Every woman who undergoes a breast implant operation will have the procedure logged on a national register, to help prevent a repeat of the cosmetic surgery scandal which affected tens of thousands in the UK and 400,000 worldwide, The Independent on Sunday reveals today.
The Government's long-awaited response will be published in the new year. The scandal, which involved industrial-grade silicone implants manufactured by the French firm Poly Implant Prothèse (PIP), severely damaged confidence in the wider cosmetic surgery industry when it emerged more than two years ago.
The majority of recommendations in a report into the implant scandal by Professor Sir Bruce Keogh, the NHS medical director, which was published last April, are to be implemented. Chief among them is a statutory National Implant Registry, modelled on the National Joint Registry which records every hip and knee operation, enabling faulty material and procedures to be easily traced.
Training and qualifications for cosmetic surgery procedures will be improved and regulated, while companies will be banned from using aggressive marketing tactics, such as offering breast implants as prizes, two-for-one offers (including "mother and daughter deals") or pressurising time-limited deals. The Royal College of Surgeons (RCS) and the General Medical Council (GMC) will create new qualifications and standards for cosmetic surgery, while all surgeons practising in the UK will be required to have professional indemnity.
The registry will be piloted from next month, because ministers wanted to introduce it as soon as possible. The legislation to create a statutory register will be included in the Queen's Speech later in the year.
Earlier this month, Jean-Claude Mas, the boss of PIP, was jailed for four years for aggravated fraud, after a French court heard how he covered up the substandard material used to produce his company's implants.
Nearly 50,000 women in the UK alone were affected by the PIP scandal, which first emerged more than two years ago when doctors found a disproportionate number of women were suffering from ruptured implants. But because of poor record-keeping by private cosmetic clinics, it was difficult to trace patients who had received faulty implants.
The PIP scandal exposed bad practice across the cosmetic surgery industry, not just affecting breast implant surgery but also backstreet Botox procedures by unqualified staff.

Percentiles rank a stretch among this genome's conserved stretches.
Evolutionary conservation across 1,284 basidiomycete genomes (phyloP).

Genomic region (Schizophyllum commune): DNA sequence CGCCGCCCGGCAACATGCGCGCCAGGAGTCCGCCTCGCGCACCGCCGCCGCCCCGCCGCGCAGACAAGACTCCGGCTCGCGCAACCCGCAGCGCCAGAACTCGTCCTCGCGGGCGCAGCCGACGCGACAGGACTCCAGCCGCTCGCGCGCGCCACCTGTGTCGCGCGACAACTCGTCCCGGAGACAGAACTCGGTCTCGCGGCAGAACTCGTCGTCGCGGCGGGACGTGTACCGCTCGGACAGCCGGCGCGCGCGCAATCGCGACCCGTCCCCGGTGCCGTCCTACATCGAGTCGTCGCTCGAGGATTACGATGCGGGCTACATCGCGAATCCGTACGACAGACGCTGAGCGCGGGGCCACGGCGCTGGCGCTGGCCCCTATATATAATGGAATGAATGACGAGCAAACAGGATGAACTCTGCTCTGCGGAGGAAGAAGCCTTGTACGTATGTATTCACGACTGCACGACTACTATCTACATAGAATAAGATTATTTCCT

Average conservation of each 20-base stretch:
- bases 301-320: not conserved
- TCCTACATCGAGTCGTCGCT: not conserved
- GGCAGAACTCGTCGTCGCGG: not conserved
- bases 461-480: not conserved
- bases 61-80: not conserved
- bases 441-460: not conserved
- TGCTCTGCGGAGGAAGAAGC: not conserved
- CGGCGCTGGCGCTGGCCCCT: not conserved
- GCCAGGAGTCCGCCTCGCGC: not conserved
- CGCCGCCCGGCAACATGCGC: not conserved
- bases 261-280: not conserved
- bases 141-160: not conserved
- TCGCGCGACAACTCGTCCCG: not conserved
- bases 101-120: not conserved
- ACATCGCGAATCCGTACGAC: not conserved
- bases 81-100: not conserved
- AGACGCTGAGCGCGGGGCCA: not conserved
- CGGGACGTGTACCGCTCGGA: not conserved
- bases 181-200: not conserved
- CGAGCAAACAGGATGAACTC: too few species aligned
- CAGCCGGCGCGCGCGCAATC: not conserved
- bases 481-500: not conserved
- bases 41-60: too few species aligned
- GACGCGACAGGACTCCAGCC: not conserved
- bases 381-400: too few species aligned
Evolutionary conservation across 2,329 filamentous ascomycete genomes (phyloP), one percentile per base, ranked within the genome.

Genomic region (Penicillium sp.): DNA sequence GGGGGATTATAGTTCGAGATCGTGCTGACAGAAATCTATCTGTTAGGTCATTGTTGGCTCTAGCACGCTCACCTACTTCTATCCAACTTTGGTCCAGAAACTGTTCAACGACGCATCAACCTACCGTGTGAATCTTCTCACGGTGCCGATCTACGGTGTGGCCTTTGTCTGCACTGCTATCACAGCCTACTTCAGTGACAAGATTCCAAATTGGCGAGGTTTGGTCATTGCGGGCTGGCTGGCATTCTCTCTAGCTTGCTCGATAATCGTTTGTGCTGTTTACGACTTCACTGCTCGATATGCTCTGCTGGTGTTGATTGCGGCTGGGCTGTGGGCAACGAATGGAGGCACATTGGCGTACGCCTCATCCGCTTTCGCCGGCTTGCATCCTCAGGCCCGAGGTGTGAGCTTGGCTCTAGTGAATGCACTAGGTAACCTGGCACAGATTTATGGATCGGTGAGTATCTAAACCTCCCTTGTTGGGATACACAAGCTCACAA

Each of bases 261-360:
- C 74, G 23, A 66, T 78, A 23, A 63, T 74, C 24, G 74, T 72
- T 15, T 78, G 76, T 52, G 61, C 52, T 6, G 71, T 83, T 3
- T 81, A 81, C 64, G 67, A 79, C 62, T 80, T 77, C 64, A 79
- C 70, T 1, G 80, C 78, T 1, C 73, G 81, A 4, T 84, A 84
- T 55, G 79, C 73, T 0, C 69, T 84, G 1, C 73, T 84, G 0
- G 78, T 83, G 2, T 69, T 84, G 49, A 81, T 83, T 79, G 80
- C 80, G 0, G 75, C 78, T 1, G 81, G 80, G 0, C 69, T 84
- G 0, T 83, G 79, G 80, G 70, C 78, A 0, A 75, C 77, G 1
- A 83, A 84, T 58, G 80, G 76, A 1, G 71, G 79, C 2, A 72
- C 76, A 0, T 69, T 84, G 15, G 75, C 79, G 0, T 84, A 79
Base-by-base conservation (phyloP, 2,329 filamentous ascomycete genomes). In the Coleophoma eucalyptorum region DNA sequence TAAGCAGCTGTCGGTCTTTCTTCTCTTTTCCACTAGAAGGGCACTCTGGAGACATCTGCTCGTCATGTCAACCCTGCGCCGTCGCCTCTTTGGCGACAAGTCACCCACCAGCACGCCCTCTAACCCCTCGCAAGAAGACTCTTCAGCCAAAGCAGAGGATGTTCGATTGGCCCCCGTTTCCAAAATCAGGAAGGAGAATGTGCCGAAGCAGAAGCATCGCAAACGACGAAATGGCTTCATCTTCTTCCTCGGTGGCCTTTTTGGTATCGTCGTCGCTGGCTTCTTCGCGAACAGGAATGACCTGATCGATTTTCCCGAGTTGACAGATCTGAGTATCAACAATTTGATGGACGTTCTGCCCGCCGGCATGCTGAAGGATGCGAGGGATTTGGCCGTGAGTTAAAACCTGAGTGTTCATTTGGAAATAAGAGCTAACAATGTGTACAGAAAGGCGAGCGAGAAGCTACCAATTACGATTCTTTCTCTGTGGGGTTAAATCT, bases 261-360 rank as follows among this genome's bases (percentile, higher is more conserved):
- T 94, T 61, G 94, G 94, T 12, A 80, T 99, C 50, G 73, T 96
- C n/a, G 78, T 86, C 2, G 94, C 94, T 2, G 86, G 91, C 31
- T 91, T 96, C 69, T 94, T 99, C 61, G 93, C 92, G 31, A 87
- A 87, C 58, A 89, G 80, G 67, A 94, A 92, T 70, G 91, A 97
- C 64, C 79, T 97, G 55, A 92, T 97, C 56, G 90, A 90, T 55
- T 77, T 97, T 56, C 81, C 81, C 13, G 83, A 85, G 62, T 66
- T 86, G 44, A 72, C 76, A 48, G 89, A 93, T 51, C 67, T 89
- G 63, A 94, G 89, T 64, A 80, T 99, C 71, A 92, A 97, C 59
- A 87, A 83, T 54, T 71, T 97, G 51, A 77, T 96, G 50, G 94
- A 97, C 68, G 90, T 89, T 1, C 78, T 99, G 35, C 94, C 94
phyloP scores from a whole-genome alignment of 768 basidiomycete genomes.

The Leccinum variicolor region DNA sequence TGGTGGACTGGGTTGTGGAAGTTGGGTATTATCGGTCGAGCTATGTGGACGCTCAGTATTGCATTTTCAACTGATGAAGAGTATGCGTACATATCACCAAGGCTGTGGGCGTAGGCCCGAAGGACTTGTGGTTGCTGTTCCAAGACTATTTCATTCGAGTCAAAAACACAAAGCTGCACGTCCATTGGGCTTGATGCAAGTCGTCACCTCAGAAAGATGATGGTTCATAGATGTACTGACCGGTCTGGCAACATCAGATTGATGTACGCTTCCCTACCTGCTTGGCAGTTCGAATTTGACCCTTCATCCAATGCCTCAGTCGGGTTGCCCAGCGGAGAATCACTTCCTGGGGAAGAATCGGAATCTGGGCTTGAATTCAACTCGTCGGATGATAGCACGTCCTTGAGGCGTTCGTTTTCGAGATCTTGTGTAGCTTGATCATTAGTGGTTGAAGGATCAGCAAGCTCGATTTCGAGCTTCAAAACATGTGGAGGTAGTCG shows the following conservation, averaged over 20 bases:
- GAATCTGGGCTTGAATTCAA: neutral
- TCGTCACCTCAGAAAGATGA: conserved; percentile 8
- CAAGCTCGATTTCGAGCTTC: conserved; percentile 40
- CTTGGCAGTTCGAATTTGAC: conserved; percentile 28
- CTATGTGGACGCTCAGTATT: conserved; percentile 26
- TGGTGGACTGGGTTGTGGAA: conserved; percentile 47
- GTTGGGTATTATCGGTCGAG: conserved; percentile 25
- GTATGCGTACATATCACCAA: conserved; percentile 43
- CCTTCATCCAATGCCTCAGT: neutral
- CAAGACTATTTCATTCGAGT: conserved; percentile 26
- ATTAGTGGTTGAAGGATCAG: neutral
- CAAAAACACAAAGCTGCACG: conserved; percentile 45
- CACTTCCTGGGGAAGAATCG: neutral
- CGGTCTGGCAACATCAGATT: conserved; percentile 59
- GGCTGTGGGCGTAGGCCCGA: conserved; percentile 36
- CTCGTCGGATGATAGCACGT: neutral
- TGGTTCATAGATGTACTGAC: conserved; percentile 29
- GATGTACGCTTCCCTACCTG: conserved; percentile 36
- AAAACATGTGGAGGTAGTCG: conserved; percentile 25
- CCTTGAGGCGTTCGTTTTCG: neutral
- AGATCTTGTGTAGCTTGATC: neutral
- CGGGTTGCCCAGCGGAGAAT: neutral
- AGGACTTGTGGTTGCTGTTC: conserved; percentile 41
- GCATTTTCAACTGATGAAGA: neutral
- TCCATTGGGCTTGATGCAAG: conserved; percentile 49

Companies were found to be offering breast implants as competition prizes, while surgical procedures were being sold off cheaply on time-limited deals, putting patients under pressure to undergo surgery.
The Government's response, to be outlined in the House of Commons in the first week back after the Christmas break, will include clamping down on such methods and on wider cosmetic practices, including non-surgical procedures such as Botox.
Dr Dan Poulter, the Health minister, said: "For far too long, large parts of the cosmetic industry have been reprehensibly exploiting women's insecurities about their bodies. This must come to an end, and I am determined to clamp down on the worst excesses of the industry.
"We need improved ethics, and to better support people to feel comfortable with who they are, and how they look, rather than exploitative profiteering by some cosmetics companies. But for those people who still choose to go under the cosmetic knife, we will ensure that surgeons are always properly trained, and that there is a new implant register set up to protect patients. There will also be a clampdown on irresponsible cosmetic advertising," he added.
The National Joint Registry was created in 2002, and records every individual hip and knee replacement. The new register will initially cover breast implant procedures, but will be extended to other surgical implants.
Cosmetic surgeons have welcomed the move, but called on the Government to go further. Rajiv Grover, a consultant plastic surgeon and president of the British Association of Aesthetic Plastic Surgeons, said: "We are thoroughly relieved that the Government has seen the light in terms of the importance of reinstating the implant register."
The association also welcomed a clampdown on "time-linked incentives that place undue pressure on the public", and called for "an outright ban on all advertising of medical procedures".
Mr Grover called on the Government to invest any proceeds from a new implant registry "for scientific research purposes, specifically into implant safety projects: it is no less than the hundreds of thousands of women undergoing breast surgery deserve".
The cosmetic surgery industry has grown rapidly in the past decade – it was worth £720m in 2005, soaring to £2.3bn in 2010. It is estimated that this will increase to £3.6bn by 2015.
Ministers believe that while the cosmetics industry is not all bad, and that there are many high-quality practices and highly trained staff, this should be the norm across the sector. There are currently no standardised qualifications or training for cosmetic surgery. The RCS will create new qualifications, while the GMC will work on a code of conduct for cosmetic surgeons.
The Keogh report recommended a compulsory register for all cosmetic treatments, including dermal fillers and Botox injections, which at the moment can be carried out by anyone, without qualifications. The British Association of Aesthetic Plastic Surgeons has backed a statutory register. Full details of the Government's response, including what it intends to do about Botox and non-surgical procedures, will be outlined in the Commons.
The report also highlighted the growing quest for perfection by women and girls, with, incredibly, 41 per cent of girls aged seven to ten and 63 per cent aged 11 to 16 saying that they felt pressure to copy celebrities' looks. The report criticised shows such as The Only Way is Essex which, it said, promoted cosmetic surgery.
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